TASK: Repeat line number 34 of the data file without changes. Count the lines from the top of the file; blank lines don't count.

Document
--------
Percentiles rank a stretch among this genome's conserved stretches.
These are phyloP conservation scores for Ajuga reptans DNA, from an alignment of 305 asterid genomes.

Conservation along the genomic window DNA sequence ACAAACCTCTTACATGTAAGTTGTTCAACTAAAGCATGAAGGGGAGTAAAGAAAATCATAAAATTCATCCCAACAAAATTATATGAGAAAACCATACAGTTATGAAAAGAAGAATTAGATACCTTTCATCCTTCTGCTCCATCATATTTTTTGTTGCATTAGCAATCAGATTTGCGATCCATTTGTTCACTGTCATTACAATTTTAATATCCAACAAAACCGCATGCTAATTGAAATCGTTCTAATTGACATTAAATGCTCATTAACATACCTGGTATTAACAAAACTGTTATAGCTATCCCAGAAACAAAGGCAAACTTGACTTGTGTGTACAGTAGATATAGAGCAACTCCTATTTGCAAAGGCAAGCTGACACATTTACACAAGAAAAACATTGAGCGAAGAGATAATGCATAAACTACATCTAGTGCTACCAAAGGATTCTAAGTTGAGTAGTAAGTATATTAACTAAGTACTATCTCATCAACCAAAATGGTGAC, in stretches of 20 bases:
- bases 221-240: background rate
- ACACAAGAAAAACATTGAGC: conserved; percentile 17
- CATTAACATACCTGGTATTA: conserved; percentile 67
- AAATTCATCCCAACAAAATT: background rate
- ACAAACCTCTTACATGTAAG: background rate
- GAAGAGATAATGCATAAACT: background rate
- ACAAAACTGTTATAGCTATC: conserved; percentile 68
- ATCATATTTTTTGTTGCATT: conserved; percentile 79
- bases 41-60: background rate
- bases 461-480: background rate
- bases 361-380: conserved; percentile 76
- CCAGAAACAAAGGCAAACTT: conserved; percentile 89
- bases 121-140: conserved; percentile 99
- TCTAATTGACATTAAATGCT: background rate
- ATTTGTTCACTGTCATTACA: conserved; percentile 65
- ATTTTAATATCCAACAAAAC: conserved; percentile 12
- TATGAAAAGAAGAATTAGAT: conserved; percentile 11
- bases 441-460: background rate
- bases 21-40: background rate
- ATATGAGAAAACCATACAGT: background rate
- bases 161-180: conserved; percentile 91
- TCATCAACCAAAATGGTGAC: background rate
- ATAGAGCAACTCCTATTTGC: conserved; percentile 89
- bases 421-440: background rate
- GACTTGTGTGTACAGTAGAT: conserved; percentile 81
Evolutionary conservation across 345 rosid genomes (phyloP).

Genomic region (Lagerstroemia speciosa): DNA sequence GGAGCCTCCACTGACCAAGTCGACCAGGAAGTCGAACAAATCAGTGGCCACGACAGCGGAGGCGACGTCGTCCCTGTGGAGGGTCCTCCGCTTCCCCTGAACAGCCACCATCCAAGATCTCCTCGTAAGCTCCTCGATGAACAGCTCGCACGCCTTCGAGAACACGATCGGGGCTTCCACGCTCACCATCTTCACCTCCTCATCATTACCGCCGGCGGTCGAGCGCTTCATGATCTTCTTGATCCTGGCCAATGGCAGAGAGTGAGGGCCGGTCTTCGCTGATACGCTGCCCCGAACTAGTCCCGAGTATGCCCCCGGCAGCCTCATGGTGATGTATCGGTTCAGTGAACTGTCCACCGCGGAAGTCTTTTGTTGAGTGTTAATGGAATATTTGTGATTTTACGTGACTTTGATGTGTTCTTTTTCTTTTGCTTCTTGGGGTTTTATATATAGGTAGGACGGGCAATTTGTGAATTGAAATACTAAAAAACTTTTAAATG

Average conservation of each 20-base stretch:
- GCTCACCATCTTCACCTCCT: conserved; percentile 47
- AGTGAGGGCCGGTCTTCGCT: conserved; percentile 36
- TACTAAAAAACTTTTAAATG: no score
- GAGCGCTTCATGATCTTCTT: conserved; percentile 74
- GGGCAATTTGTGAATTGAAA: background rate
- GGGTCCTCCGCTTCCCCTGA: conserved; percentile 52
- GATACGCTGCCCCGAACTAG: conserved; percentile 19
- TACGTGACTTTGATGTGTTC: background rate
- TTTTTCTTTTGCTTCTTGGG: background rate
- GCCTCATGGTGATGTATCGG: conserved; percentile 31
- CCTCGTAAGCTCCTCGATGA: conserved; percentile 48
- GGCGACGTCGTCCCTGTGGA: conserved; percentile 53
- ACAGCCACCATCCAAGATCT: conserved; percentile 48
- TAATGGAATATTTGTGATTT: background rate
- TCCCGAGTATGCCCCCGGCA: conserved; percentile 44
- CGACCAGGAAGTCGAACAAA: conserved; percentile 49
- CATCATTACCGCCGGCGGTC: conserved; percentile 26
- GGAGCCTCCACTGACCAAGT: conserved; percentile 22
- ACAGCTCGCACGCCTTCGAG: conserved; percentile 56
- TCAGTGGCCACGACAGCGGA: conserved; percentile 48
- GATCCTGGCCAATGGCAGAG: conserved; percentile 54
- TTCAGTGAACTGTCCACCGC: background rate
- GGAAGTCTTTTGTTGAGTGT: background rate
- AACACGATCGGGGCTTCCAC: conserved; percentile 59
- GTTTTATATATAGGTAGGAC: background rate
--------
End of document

- TACTAAAAAACTTTTAAATG: no score